September 5, 2017 at 3:32 p.m.

Dealing with life's changes

Lund family leaves dairy industry after flood

By Jennifer Burggraff- | Comments: 0 | Leave a comment

ROSEAU, Minn. - Life is unpredictable, and so is weather.

Gary and Phyllis Lund and their two sons, Jarod and Todd, found this out the hard way when their dairy farm near Roseau, Minn., flooded in June of 2002. Although the flood changed their lives, the Lunds have learned to accept the unexpected and have moved on with their lives.

In mid-June of 2002, nearly 11 inches of rain poured down in northern Minnesota over a three-day period, causing the Roseau River to crest at 23.2 feet and flood much of the surrounding area. The Gary and Phyllis Lund farm was in the path of the flood. As water reached their yard, the Lund family worked for 48 hours straight to save the house, dairy barn and several sheds from the threat. They cut into their driveway, pouring loads of gravel onto tarps surrounding the buildings and piling bales of straw on top to keep the water at bay. Once they had their own property stabilized, the Lunds went to help their neighbors and friends in between milking their herd and doing chores.

None of the Lunds' herd of nearly 100-head of cattle was lost to the flood. The dairy barn and house were also saved from the worst of the damage. However, water could not be stopped from entering several of the outbuildings, including hay and machine sheds.

"The buildings themselves did not get hurt, but the contents (hay and machinery) did," Gary Lund said.

Within days of the water retreating back into the banks of the Roseau River, the Lunds began weighing their options. Although the barn itself was saved from the brunt of the flood, much of the equipment was old and in need of repair. Also, the Lunds' hay fields were damaged in the flood and a large amount of hay they had stored from the previous year was destroyed from the water.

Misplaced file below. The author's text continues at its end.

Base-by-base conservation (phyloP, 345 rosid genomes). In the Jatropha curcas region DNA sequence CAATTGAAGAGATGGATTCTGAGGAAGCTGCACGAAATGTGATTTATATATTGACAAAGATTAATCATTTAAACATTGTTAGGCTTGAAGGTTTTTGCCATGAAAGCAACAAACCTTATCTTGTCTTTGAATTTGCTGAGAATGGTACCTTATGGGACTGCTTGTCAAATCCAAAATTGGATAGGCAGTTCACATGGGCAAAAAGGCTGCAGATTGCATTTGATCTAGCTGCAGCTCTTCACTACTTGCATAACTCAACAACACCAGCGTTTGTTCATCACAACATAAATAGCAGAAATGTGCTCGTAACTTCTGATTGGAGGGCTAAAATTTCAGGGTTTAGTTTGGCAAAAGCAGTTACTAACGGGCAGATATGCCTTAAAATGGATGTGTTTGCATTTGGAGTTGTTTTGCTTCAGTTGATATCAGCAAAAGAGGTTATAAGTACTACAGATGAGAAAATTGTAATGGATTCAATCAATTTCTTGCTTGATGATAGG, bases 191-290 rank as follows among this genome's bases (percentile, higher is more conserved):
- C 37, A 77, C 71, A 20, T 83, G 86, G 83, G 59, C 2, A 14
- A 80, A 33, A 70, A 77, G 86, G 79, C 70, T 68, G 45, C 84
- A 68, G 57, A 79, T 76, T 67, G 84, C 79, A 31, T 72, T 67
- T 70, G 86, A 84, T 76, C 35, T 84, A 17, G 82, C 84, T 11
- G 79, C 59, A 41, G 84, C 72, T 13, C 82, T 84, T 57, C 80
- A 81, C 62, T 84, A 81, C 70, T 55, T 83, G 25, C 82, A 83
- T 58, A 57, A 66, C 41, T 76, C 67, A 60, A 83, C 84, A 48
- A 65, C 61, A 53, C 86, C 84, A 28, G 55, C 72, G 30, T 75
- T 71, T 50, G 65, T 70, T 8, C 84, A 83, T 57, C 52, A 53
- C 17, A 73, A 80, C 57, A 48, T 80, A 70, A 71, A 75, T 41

With all of these factors added to the rapidly declining dairy industry in northern Minnesota - which led to fewer suppliers, ag dealerships and local ag businesses - the Lunds made the decision to permanently get out of the dairy industry.

"The cows left the yard within a week after the flood," Lund said.

The Lunds spent the majority of that summer cleaning up and repairing damages left by the flood. They completely cleaned out the dairy and calf barns with the intent to rent the space for storage, but soon found the dairy barn held in too much moisture.

The dairy equipment was sold. Jarod (30) and Todd (25) went their separate ways, with Jarod moving to Fargo, N.D., and Todd moving into another house on the Lund farm and getting a job in product development at Marvin Windows in Roseau. Both Gary and Phyllis also began working for Marvin Windows and continued to farm their cropland until three years ago when Gary suffered a broken leg in a snowmobile accident. The Lunds again made the best of their situation. They cut back on farming - renting out 330 acres of their land to another farmer while putting 60 acres into a Conservation Reserve Program (CRP) and continuing to run 150 acres of crops.

Through all of their experiences, the Lunds have learned to take life as it comes.

"In life, some things you have control of and some things you don't," Lund said. "The things you do have control of you deal with; those you don't have control of you have to learn to accept."

Although they enjoyed their time dairying, the Lunds do not plan to get back into the industry.

"We enjoyed what we were doing but not what we were getting paid," Lund said. "Once you get out you start enjoying your freedom. We are at the age where the most we would do is continue farming the land that we were farming. We are looking at slowing down, not speeding up."

With slowing down, the Lunds now enjoy spending their spare time fishing, visiting their children and traveling to Montana, Wyoming and Yellowstone National Park "without having to worry about what is going on at home," Lund said.

[[In-content Ad]]


You must login to comment.

Top Stories

Today's Edition



27 28 29 30 31 1 2
3 4 5 6 7 8 9
10 11 12 13 14 15 16
17 18 19 20 21 22 23
24 25 26 27 28 29 30

To Submit an Event Sign in first

Today's Events

No calendar events have been scheduled for today.